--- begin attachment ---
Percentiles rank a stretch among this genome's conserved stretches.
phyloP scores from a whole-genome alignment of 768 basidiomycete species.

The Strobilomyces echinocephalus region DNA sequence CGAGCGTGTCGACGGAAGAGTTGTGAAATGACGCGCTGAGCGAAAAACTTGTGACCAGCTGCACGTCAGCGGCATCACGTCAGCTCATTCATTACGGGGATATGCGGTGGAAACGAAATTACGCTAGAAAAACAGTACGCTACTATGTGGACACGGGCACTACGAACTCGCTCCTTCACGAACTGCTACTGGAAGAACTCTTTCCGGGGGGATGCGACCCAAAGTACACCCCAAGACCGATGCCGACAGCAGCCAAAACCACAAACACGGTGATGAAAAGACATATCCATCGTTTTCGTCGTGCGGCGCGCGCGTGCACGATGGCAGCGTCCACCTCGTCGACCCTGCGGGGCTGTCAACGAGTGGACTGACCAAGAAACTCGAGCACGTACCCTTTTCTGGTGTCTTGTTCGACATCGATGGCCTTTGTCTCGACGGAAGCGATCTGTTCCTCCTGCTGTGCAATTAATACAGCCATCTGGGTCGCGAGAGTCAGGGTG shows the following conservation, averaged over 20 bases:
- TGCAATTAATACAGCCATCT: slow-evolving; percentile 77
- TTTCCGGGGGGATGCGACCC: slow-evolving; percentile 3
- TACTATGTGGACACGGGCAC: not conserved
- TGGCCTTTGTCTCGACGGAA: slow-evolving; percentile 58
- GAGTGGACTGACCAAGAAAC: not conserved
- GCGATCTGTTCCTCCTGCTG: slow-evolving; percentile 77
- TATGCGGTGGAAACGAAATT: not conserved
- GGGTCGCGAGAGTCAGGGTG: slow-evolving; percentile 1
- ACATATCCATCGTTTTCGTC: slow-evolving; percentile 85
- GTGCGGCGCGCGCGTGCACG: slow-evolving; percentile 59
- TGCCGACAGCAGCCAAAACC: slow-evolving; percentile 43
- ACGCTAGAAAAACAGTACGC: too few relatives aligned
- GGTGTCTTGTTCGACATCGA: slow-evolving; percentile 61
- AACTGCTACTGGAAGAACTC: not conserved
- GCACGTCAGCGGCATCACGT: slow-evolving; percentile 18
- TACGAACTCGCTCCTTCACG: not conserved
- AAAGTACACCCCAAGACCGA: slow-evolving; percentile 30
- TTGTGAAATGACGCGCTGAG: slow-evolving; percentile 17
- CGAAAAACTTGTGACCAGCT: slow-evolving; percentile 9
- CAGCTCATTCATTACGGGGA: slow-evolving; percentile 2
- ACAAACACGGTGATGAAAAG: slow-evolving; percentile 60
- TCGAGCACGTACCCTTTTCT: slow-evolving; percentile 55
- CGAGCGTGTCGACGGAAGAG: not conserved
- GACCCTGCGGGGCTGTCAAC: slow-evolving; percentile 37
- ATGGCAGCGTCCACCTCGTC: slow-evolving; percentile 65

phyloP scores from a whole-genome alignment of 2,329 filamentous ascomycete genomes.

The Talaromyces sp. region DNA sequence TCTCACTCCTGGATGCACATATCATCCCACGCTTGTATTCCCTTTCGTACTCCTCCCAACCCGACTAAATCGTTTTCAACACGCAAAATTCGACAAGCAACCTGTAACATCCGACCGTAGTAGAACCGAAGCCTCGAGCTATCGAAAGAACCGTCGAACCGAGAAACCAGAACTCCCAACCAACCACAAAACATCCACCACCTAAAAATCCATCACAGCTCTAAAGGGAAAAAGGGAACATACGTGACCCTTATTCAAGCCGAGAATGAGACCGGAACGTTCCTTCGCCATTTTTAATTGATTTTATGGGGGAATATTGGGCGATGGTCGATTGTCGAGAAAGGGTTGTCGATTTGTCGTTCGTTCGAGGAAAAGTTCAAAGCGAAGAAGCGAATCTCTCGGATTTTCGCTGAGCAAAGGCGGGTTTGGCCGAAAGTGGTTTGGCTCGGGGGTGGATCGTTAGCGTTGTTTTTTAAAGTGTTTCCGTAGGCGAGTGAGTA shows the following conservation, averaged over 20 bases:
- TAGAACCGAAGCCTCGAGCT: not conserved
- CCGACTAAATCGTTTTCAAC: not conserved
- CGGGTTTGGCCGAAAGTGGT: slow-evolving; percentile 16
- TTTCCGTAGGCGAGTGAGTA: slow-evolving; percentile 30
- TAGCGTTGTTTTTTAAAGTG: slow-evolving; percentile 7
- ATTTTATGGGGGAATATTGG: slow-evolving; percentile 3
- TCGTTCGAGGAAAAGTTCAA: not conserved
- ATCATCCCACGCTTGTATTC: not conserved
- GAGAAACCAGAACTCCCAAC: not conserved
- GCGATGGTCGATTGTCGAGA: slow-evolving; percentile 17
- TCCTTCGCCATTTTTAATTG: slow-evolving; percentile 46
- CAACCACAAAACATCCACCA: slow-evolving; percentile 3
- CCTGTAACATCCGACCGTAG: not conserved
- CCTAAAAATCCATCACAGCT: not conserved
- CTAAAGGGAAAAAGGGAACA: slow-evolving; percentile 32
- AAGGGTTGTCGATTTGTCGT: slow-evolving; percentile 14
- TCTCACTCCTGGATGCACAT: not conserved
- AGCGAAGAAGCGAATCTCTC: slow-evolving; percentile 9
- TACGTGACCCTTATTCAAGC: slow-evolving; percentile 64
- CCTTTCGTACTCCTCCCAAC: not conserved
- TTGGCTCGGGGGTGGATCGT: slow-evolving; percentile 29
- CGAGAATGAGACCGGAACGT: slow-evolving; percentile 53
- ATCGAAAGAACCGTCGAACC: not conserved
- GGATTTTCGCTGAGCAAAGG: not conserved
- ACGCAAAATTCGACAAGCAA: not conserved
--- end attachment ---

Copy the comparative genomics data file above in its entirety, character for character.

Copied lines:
Percentiles rank a stretch among this genome's conserved stretches.
phyloP scores from a whole-genome alignment of 768 basidiomycete species.

The Strobilomyces echinocephalus region DNA sequence CGAGCGTGTCGACGGAAGAGTTGTGAAATGACGCGCTGAGCGAAAAACTTGTGACCAGCTGCACGTCAGCGGCATCACGTCAGCTCATTCATTACGGGGATATGCGGTGGAAACGAAATTACGCTAGAAAAACAGTACGCTACTATGTGGACACGGGCACTACGAACTCGCTCCTTCACGAACTGCTACTGGAAGAACTCTTTCCGGGGGGATGCGACCCAAAGTACACCCCAAGACCGATGCCGACAGCAGCCAAAACCACAAACACGGTGATGAAAAGACATATCCATCGTTTTCGTCGTGCGGCGCGCGCGTGCACGATGGCAGCGTCCACCTCGTCGACCCTGCGGGGCTGTCAACGAGTGGACTGACCAAGAAACTCGAGCACGTACCCTTTTCTGGTGTCTTGTTCGACATCGATGGCCTTTGTCTCGACGGAAGCGATCTGTTCCTCCTGCTGTGCAATTAATACAGCCATCTGGGTCGCGAGAGTCAGGGTG shows the following conservation, averaged over 20 bases:
- TGCAATTAATACAGCCATCT: slow-evolving; percentile 77
- TTTCCGGGGGGATGCGACCC: slow-evolving; percentile 3
- TACTATGTGGACACGGGCAC: not conserved
- TGGCCTTTGTCTCGACGGAA: slow-evolving; percentile 58
- GAGTGGACTGACCAAGAAAC: not conserved
- GCGATCTGTTCCTCCTGCTG: slow-evolving; percentile 77
- TATGCGGTGGAAACGAAATT: not conserved
- GGGTCGCGAGAGTCAGGGTG: slow-evolving; percentile 1
- ACATATCCATCGTTTTCGTC: slow-evolving; percentile 85
- GTGCGGCGCGCGCGTGCACG: slow-evolving; percentile 59
- TGCCGACAGCAGCCAAAACC: slow-evolving; percentile 43
- ACGCTAGAAAAACAGTACGC: too few relatives aligned
- GGTGTCTTGTTCGACATCGA: slow-evolving; percentile 61
- AACTGCTACTGGAAGAACTC: not conserved
- GCACGTCAGCGGCATCACGT: slow-evolving; percentile 18
- TACGAACTCGCTCCTTCACG: not conserved
- AAAGTACACCCCAAGACCGA: slow-evolving; percentile 30
- TTGTGAAATGACGCGCTGAG: slow-evolving; percentile 17
- CGAAAAACTTGTGACCAGCT: slow-evolving; percentile 9
- CAGCTCATTCATTACGGGGA: slow-evolving; percentile 2
- ACAAACACGGTGATGAAAAG: slow-evolving; percentile 60
- TCGAGCACGTACCCTTTTCT: slow-evolving; percentile 55
- CGAGCGTGTCGACGGAAGAG: not conserved
- GACCCTGCGGGGCTGTCAAC: slow-evolving; percentile 37
- ATGGCAGCGTCCACCTCGTC: slow-evolving; percentile 65

phyloP scores from a whole-genome alignment of 2,329 filamentous ascomycete genomes.

The Talaromyces sp. region DNA sequence TCTCACTCCTGGATGCACATATCATCCCACGCTTGTATTCCCTTTCGTACTCCTCCCAACCCGACTAAATCGTTTTCAACACGCAAAATTCGACAAGCAACCTGTAACATCCGACCGTAGTAGAACCGAAGCCTCGAGCTATCGAAAGAACCGTCGAACCGAGAAACCAGAACTCCCAACCAACCACAAAACATCCACCACCTAAAAATCCATCACAGCTCTAAAGGGAAAAAGGGAACATACGTGACCCTTATTCAAGCCGAGAATGAGACCGGAACGTTCCTTCGCCATTTTTAATTGATTTTATGGGGGAATATTGGGCGATGGTCGATTGTCGAGAAAGGGTTGTCGATTTGTCGTTCGTTCGAGGAAAAGTTCAAAGCGAAGAAGCGAATCTCTCGGATTTTCGCTGAGCAAAGGCGGGTTTGGCCGAAAGTGGTTTGGCTCGGGGGTGGATCGTTAGCGTTGTTTTTTAAAGTGTTTCCGTAGGCGAGTGAGTA shows the following conservation, averaged over 20 bases:
- TAGAACCGAAGCCTCGAGCT: not conserved
- CCGACTAAATCGTTTTCAAC: not conserved
- CGGGTTTGGCCGAAAGTGGT: slow-evolving; percentile 16
- TTTCCGTAGGCGAGTGAGTA: slow-evolving; percentile 30
- TAGCGTTGTTTTTTAAAGTG: slow-evolving; percentile 7
- ATTTTATGGGGGAATATTGG: slow-evolving; percentile 3
- TCGTTCGAGGAAAAGTTCAA: not conserved
- ATCATCCCACGCTTGTATTC: not conserved
- GAGAAACCAGAACTCCCAAC: not conserved
- GCGATGGTCGATTGTCGAGA: slow-evolving; percentile 17
- TCCTTCGCCATTTTTAATTG: slow-evolving; percentile 46
- CAACCACAAAACATCCACCA: slow-evolving; percentile 3
- CCTGTAACATCCGACCGTAG: not conserved
- CCTAAAAATCCATCACAGCT: not conserved
- CTAAAGGGAAAAAGGGAACA: slow-evolving; percentile 32
- AAGGGTTGTCGATTTGTCGT: slow-evolving; percentile 14
- TCTCACTCCTGGATGCACAT: not conserved
- AGCGAAGAAGCGAATCTCTC: slow-evolving; percentile 9
- TACGTGACCCTTATTCAAGC: slow-evolving; percentile 64
- CCTTTCGTACTCCTCCCAAC: not conserved
- TTGGCTCGGGGGTGGATCGT: slow-evolving; percentile 29
- CGAGAATGAGACCGGAACGT: slow-evolving; percentile 53
- ATCGAAAGAACCGTCGAACC: not conserved
- GGATTTTCGCTGAGCAAAGG: not conserved
- ACGCAAAATTCGACAAGCAA: not conserved